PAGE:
Maryland-based immigration advocacy organization CASA de Maryland announced Thursday it is suing the Trump administration in response to its decision to end DACA.
This announcement coincides with the last day those with Deferred Action for Childhood Arrivals — a program for undocumented immigrants who came to the U.S. as young children to study and work in two-year blocks — can reapply.
Although new DACA applications are no longer being accepted, those covered under the program with permits expiring before or on March 5 had until Thursday to renew their statuses.
"This is one step in a long fight," CASA Executive Director Gustavo Torres said, citing the organization's work to pass the Maryland Dream Act in 2011. "We stand here today to challenge the arbitrary, mean-spirited and awful end to DACA by the Trump administration and to raise the voice of the warriors who fought for DACA."
Attorney General Jeff Sessions announced the end to DACA on Sept. 5.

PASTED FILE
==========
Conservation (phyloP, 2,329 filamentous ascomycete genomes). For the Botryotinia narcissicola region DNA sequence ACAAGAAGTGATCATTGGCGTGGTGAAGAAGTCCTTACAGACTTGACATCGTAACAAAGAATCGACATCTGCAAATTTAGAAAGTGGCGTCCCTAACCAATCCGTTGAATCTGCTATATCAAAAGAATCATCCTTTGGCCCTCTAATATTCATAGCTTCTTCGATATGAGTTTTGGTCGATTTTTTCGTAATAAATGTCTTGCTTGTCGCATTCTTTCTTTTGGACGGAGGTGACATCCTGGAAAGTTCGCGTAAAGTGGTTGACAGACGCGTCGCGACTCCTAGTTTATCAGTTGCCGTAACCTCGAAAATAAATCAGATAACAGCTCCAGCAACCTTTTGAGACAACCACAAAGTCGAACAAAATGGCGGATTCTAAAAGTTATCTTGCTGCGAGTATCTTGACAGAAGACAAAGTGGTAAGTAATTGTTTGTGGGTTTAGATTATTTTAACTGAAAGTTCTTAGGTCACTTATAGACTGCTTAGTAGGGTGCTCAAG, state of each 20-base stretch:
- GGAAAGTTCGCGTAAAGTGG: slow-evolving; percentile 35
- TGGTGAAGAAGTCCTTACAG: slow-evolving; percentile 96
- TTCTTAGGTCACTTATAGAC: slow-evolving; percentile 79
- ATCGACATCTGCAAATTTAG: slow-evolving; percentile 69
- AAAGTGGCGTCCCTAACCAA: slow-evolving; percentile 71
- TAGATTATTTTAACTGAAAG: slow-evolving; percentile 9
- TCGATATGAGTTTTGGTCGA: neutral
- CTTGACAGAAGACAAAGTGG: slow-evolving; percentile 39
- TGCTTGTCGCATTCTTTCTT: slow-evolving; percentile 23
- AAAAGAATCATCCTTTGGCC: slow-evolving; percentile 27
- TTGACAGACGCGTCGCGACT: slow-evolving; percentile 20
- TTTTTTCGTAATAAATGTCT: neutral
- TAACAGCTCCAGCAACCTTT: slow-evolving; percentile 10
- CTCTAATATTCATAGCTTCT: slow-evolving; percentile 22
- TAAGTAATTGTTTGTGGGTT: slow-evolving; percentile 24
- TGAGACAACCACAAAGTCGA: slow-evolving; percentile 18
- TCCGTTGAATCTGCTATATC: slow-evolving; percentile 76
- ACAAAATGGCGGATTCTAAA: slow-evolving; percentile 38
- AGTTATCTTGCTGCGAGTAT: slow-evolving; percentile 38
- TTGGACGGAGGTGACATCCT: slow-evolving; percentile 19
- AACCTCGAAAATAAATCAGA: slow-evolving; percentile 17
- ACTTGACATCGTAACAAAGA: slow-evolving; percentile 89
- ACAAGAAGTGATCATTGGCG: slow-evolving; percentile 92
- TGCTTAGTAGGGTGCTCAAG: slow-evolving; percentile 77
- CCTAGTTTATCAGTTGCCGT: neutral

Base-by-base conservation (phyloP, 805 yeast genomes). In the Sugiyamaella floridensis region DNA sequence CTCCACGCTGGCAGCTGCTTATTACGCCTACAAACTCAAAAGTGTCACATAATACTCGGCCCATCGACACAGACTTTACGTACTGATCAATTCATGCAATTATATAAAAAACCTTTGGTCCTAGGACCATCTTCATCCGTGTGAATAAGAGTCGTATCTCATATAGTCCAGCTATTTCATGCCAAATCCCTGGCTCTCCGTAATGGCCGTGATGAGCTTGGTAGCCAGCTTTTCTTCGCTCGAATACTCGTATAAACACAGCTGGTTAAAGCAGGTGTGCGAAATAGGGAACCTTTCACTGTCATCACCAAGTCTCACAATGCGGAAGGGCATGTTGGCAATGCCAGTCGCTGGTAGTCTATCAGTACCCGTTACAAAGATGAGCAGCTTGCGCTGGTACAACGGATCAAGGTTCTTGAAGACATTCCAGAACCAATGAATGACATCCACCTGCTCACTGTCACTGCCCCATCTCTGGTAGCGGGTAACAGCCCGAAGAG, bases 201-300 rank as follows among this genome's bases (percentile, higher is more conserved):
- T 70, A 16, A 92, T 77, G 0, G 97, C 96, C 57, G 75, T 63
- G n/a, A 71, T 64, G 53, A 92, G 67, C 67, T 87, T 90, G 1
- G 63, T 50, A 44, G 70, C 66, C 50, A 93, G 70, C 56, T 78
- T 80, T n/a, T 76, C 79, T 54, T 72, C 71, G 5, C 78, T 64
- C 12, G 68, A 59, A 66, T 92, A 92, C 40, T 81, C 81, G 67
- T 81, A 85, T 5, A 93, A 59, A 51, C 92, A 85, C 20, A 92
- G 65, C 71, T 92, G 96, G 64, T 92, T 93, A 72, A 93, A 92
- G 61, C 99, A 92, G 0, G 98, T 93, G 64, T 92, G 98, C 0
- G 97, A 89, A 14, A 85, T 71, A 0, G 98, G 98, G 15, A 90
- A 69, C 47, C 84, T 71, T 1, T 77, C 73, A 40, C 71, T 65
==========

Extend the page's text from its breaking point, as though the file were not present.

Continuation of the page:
The program has protected nearly 800,000 immigrants nationwide and 113 of the University of Maryland's students had DACA as of fall 2016.
Torres was joined by immigrants with DACA, who shared their stories and held signs that read including, "Defend DACA," and "Dreamers are here to stay."
"I am more committed than ever to be part of this lawsuit," said Misa Garcia, an immigrant from Mexico protected under DACA who spoke at the press conference, which was broadcasted over Facebook Live.
As a new father who came to this country at 12 years old, he said it is now more important for him to keep his working permit.
"My baby girl is depending on me to provide for her," he said.